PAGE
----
A Pell Grant is a subsidy the U.S. federal government provides for students who need it to pay for college.
Federal Pell Grants are limited to students with financial need, who have not earned their first bachelor’s degree, or who are enrolled in certain post-baccalaureate programs, through participating institutions.
 The Pell Grant is named after Democratic U.S. Senator Claiborne Pell of Rhode Island, and was originally known as the Basic Educational Opportunity Grant.
A Pell Grant is generally considered the foundation of a student’s financial aid package, to which other forms of aid are added.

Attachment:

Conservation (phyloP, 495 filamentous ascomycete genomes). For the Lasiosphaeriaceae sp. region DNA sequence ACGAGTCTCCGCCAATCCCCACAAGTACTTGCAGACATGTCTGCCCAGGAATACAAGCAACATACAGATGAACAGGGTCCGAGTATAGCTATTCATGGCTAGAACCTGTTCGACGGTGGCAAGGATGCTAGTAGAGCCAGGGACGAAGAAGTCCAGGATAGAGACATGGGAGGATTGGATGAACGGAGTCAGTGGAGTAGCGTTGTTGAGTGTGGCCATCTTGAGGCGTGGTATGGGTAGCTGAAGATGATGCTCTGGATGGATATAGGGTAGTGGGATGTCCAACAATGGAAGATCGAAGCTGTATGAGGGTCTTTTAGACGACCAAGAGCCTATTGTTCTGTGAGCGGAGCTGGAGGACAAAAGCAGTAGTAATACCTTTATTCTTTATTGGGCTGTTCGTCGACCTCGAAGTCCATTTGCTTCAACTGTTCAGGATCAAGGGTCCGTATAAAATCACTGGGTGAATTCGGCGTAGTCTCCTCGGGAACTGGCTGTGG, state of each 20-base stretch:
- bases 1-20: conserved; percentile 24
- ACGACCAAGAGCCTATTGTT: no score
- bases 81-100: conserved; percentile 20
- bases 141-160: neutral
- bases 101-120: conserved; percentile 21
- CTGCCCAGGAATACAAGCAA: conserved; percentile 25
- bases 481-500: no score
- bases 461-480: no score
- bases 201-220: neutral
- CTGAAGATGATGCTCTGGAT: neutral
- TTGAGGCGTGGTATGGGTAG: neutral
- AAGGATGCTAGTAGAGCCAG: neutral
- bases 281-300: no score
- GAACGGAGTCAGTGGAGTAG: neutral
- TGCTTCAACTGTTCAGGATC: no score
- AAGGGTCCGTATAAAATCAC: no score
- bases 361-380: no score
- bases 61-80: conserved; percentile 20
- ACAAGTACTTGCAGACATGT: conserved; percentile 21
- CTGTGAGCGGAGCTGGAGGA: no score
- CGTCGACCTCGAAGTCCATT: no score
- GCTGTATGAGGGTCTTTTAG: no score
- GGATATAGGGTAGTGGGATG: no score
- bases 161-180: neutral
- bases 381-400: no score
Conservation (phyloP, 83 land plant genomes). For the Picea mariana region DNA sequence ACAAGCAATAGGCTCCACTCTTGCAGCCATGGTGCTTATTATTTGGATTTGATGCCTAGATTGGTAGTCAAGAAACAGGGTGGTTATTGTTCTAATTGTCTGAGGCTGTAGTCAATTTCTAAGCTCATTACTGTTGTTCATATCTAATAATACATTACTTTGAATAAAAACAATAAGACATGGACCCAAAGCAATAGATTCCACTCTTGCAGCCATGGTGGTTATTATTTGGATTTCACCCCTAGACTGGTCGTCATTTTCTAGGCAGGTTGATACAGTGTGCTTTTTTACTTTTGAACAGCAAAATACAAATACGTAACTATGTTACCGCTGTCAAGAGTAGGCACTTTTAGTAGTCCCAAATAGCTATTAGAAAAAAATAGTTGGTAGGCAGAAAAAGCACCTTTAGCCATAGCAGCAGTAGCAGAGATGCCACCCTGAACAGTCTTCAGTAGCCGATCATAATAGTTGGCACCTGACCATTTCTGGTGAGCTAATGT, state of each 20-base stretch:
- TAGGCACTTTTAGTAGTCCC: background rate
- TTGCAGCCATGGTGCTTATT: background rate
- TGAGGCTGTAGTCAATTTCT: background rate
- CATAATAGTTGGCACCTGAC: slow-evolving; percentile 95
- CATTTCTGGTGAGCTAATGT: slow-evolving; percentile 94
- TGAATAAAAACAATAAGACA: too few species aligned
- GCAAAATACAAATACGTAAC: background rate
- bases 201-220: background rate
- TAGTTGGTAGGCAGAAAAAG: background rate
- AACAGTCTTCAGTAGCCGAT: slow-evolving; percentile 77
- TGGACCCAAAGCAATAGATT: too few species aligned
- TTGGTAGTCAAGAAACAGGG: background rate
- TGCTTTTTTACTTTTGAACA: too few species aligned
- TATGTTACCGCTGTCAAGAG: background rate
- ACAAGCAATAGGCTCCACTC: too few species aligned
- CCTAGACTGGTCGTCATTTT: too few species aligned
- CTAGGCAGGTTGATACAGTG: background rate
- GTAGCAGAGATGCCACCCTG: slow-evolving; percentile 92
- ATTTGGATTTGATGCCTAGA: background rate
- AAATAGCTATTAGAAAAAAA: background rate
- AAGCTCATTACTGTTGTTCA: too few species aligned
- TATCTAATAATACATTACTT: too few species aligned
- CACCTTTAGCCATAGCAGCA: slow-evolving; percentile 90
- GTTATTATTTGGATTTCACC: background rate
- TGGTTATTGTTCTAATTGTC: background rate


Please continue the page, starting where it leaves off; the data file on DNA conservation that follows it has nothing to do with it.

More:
The Federal Pell Grant program is administered by the United States Department of Education, which determines the student’s financial need and through it, the student’s Pell eligibility.
The U.S. Department of Education uses a standard formula to evaluate financial information reported on the Free Application for Federal Student Aid (FAFSA) for determining the student’s expected family contribution (EFC).
Pell Grants were created by the Higher Education Act of 1965. These federal funded grants are not like loans, and need not be repaid.
Students may use their grants at any one of approximately 5,400 participating postsecondary institutions. These federally funded grants help about 5.4 million full-time and part-time college and vocational school students nationally.
 As of 2016, six of the top ten colleges (by total Pell Grant money awarded) were for-profit (proprietary) institutions.